Canopy manufacturer Performance Designs would love it if every time you needed a canopy you'd buy a brand-spanking-new one. Of course, that's not always possible, and without a doubt there are some great deals on used parachutes in the marketplace. Many people choose to buy used, especially for their first or second sets of gear. If you do choose to buy used equipment, particularly a main canopy, you’ll need to do your homework.
Although you can get a good value by buying a used parachute made by a manufacturer that you trust, this won’t be the case if the parachute is not in decent condition. With that in mind, here’s a guide that tells you what to pay attention to, red flags to watch out for, questions to ask and (apologies) a few reality checks.
First, you're going to want to do a full canopy inspection and, if possible, have a rigger check it out for you, as well. You’ll want to pay attention to these high-wear areas:
• The top of the three center cells and the area surrounding the warning label near the tail
• The steering lines and the condition of the line set in general
• The slider grommets, channels (if applicable) and fabric
The condition of the overall canopy fabric is a big one to watch out for when buying used. One of the biggest contributors to canopy deterioration is sweat, with the greatest fabric degradation occurring to the top skin of the center three cells from the tail to the pilot chute attachment. Also, the sun’s UV rays reduce the strength of the fabric, which shortens its lifespan, so watch for canopies that are very faded. You should also keep an eye out for impact holes and line burn.
Ask about the history of the canopy, which can let you know what else to watch for. Don't get super hung up on how many jumps have been made on the canopy. You may find that a canopy has been jumped very little but still has issues. Dig deep and ask questions. Two big factors are:
• Location, location, location. It's essential that you find out where the canopy has been jumped. A canopy that’s been jumped in hot, desert-like, dusty conditions or an agricultural area where pesticides are common will show premature wear.
• Is the seller the first owner or have there been multiple owners? The more owners, the less likely you're getting the full story on the canopy. Just because someone says it's in good condition doesn't mean it is. (Sorry to remove those rose-tinted glasses, guys.)
When you ask questions about the parachute’s history, keep in mind the types of use that can affect a parachute’s condition over time.
• Has the canopy gotten wet? If a canopy was not dried before use or if it dried asymmetrically, the fabric, tapes and thread could have undergone changes, which will create a change in the canopy’s overall performance.
• Has the canopy been exposed to salt water? If the owner didn’t rinse it properly or rinsed it but handled it roughly and used excess agitation, the canopy could be damaged.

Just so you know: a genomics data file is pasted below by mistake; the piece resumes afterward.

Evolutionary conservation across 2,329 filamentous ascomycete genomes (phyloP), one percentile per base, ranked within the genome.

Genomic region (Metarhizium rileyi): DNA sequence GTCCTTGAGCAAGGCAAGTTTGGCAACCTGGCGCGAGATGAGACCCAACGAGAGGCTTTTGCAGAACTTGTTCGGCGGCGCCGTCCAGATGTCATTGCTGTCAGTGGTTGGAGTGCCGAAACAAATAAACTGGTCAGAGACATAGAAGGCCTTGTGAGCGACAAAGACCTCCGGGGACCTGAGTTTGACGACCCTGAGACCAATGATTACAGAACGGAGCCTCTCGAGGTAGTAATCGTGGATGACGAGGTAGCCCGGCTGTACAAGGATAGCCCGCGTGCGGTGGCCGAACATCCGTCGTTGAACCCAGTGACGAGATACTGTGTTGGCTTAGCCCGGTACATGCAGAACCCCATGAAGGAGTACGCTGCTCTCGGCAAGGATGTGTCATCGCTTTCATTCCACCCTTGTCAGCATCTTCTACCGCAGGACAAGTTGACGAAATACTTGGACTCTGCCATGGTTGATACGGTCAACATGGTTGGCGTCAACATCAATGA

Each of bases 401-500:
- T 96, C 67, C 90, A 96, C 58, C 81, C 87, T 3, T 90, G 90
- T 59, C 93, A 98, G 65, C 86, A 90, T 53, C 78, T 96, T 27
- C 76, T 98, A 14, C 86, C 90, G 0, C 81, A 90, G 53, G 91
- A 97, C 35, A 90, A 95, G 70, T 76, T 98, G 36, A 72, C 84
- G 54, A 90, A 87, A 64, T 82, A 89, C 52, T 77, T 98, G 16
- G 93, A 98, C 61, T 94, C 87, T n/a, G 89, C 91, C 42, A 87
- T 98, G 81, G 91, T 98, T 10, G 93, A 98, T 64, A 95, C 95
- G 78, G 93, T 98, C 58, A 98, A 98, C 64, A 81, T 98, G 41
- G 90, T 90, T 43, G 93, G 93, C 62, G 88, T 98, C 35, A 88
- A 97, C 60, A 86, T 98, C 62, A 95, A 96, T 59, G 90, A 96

• How was it packed? If the owner repeatedly used bad packing practices and routinely put stress on one portion of the canopy, the canopy may have undergone dimensional changes.
• What maintenance has the canopy undergone?
• Is it a high-performance canopy? If so, it likely has seen aggressive use, been swooped and been in ponds and probably has a high number of jumps on it. Therefore, it may have a great deal of premature wear.
Fly Before You Buy
How many times have you bought a used car on Craigslist and not asked to drive it before buying? Fingers crossed the answer is never. When it comes to buying a used canopy, flying it is an essential step. When you fly it, ask yourself how it performs compared to others of the same model and size. If you’ve never flown a canopy of the same model and size, ask someone with knowledge and experience to fly it for you.
Buy at Your Own Risk
By taking the proper precautions, you should be able to purchase a great second-hand parachute. Most manufacturers, including Performance Designs, will be happy to answer questions about their products and help you through the purchasing experience whether the canopy is new or used.
However, there are always risks. If you find that your newly purchased parachute needs a checkup, contact the manufacturer, who should be able to fully inspect it and make any necessary repairs. Some repairs are simple and will bring the canopy back to manufacturer’s specifications at a reasonable cost. Others come with a large price tag and take time, delaying your return to the sky. The Performance Designs Parachute Maintenance Department has made some amazing makeovers, but sometimes it’s best to put a canopy out of its misery. To avoid this heartache, do your homework ahead of time. Happy shopping!
A Cautionary Tale
The purchaser of a used high-performance canopy sent it to the Performance Designs Parachute Maintenance Department to be relined. The owner had recently purchased the canopy sight unseen. PD staff found that the canopy was severely damaged from exposure to UV rays and from repeatedly being dried improperly after having gotten wet. Although the buyer sent it to PD for a reline, the condition of the canopy was so bad that the PD staff had to deem it unserviceable.
About the Author
Hollie-Blue Allum, A-83547, is an ex-drop-zone kid turned social butterfly at Performance Designs, where she stalks social media, writes articles and gets her bosses to debrief her landings.